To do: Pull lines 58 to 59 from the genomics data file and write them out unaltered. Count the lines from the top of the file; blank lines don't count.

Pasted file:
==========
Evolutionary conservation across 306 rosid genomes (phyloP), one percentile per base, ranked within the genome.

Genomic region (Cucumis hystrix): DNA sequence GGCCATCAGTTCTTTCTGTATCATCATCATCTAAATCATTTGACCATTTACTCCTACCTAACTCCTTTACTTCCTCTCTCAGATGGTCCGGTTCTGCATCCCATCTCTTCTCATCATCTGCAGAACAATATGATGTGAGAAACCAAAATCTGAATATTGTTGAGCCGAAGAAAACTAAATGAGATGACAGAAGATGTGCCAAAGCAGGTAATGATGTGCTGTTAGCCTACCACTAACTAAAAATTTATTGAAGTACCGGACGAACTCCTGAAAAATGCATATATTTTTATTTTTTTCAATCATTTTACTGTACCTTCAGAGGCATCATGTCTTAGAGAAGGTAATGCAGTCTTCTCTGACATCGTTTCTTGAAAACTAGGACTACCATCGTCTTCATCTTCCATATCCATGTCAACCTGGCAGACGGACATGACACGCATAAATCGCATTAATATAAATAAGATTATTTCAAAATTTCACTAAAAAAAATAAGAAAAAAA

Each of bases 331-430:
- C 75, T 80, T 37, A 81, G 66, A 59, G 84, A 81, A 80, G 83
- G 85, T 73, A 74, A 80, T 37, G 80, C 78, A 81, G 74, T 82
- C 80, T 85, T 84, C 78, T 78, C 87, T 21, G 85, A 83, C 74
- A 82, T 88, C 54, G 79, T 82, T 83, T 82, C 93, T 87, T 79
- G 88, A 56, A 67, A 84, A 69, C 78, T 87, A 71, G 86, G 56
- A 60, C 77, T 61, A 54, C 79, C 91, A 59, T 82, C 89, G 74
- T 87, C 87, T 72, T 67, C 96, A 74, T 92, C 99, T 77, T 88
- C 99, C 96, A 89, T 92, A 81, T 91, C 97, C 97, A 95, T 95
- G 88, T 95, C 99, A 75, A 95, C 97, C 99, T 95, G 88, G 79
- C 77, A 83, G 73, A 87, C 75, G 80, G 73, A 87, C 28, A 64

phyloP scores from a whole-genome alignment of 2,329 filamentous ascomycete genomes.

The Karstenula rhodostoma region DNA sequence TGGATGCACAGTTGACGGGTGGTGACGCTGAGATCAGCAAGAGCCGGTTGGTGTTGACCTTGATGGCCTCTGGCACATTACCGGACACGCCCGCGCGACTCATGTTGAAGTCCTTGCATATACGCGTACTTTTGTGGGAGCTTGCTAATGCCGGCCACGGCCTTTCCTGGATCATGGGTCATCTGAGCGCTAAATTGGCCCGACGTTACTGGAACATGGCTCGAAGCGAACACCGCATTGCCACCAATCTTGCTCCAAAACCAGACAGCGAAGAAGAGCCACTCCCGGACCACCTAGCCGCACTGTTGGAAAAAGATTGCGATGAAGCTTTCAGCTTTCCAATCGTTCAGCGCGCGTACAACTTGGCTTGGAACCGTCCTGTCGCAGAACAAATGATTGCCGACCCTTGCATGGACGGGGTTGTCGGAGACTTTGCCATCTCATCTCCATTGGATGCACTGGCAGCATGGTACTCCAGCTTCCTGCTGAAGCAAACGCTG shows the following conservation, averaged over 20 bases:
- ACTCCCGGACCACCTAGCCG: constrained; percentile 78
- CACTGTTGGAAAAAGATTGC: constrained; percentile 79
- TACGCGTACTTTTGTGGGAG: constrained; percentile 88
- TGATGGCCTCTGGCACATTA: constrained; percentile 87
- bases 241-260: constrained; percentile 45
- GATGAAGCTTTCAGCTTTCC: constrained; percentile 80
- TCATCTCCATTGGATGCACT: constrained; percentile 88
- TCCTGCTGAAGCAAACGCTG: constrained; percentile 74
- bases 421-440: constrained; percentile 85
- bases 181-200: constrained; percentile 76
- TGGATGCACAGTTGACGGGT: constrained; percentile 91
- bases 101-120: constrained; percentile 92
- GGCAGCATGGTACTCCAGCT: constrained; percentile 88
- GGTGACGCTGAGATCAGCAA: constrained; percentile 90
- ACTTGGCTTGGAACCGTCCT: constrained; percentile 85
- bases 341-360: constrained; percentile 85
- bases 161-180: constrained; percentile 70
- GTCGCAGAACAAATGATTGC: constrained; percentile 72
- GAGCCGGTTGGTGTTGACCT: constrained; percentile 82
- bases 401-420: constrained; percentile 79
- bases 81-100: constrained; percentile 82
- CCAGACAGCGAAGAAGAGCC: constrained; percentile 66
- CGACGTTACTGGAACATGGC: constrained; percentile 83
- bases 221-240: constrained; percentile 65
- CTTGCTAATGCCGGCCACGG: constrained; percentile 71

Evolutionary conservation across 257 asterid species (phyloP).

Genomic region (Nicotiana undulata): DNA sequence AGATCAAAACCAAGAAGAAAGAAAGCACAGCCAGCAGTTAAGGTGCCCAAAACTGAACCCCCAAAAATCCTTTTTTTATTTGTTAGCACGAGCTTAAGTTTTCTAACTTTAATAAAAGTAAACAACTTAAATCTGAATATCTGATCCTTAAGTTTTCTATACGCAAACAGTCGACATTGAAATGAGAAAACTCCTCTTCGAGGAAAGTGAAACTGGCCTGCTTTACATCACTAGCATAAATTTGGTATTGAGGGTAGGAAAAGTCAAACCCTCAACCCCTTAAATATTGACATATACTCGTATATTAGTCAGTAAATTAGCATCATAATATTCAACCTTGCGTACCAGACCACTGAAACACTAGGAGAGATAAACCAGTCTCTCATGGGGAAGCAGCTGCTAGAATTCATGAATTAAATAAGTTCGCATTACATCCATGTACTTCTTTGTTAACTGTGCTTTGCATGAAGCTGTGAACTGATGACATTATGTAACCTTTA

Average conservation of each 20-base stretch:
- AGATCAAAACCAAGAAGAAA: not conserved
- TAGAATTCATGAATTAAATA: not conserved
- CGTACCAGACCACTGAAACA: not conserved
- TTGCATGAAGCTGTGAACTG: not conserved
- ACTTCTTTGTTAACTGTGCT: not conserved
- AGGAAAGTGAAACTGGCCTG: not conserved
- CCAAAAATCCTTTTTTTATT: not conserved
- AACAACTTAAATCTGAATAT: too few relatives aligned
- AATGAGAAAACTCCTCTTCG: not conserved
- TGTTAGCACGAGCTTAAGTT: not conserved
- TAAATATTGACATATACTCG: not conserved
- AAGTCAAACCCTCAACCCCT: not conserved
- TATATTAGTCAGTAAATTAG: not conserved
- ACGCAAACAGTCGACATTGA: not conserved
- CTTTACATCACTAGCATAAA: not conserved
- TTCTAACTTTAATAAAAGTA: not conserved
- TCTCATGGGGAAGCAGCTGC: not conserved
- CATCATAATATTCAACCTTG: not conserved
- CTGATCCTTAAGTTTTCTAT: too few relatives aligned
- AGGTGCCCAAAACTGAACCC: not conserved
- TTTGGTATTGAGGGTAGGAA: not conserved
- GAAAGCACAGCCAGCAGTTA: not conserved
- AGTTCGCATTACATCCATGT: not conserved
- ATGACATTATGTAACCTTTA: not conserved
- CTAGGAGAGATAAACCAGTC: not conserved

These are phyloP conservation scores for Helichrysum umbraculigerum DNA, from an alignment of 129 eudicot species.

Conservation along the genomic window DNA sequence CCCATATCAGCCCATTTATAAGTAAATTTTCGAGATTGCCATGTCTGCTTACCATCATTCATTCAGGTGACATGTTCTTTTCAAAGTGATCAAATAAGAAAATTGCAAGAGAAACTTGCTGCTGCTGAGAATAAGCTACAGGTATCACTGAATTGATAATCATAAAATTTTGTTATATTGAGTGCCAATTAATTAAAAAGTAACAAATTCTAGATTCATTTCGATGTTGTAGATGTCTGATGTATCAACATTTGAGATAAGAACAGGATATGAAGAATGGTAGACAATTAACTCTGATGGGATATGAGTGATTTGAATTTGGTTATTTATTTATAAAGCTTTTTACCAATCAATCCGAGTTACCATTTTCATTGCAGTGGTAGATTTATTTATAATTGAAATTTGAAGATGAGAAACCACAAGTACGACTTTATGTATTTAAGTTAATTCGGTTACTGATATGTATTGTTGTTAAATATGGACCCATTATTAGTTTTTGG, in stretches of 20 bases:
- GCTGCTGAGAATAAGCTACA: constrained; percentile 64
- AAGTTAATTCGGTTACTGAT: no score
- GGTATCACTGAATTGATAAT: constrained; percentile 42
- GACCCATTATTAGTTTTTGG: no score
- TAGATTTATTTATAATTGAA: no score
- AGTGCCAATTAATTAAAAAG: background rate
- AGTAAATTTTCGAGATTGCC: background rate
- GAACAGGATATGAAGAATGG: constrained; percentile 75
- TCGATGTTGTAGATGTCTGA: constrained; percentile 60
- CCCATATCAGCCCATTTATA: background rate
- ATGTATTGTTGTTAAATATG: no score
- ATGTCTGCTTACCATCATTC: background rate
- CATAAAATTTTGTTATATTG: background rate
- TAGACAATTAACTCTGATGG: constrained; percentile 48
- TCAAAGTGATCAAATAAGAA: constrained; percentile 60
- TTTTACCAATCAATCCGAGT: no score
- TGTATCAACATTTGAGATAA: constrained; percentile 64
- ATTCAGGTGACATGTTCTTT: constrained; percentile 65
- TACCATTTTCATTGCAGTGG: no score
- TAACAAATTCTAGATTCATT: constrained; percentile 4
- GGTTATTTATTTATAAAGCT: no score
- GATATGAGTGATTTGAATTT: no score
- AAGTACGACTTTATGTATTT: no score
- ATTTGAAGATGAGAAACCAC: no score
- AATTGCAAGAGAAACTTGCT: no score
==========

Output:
- CTTTACATCACTAGCATAAA: not conserved
- TTCTAACTTTAATAAAAGTA: not conserved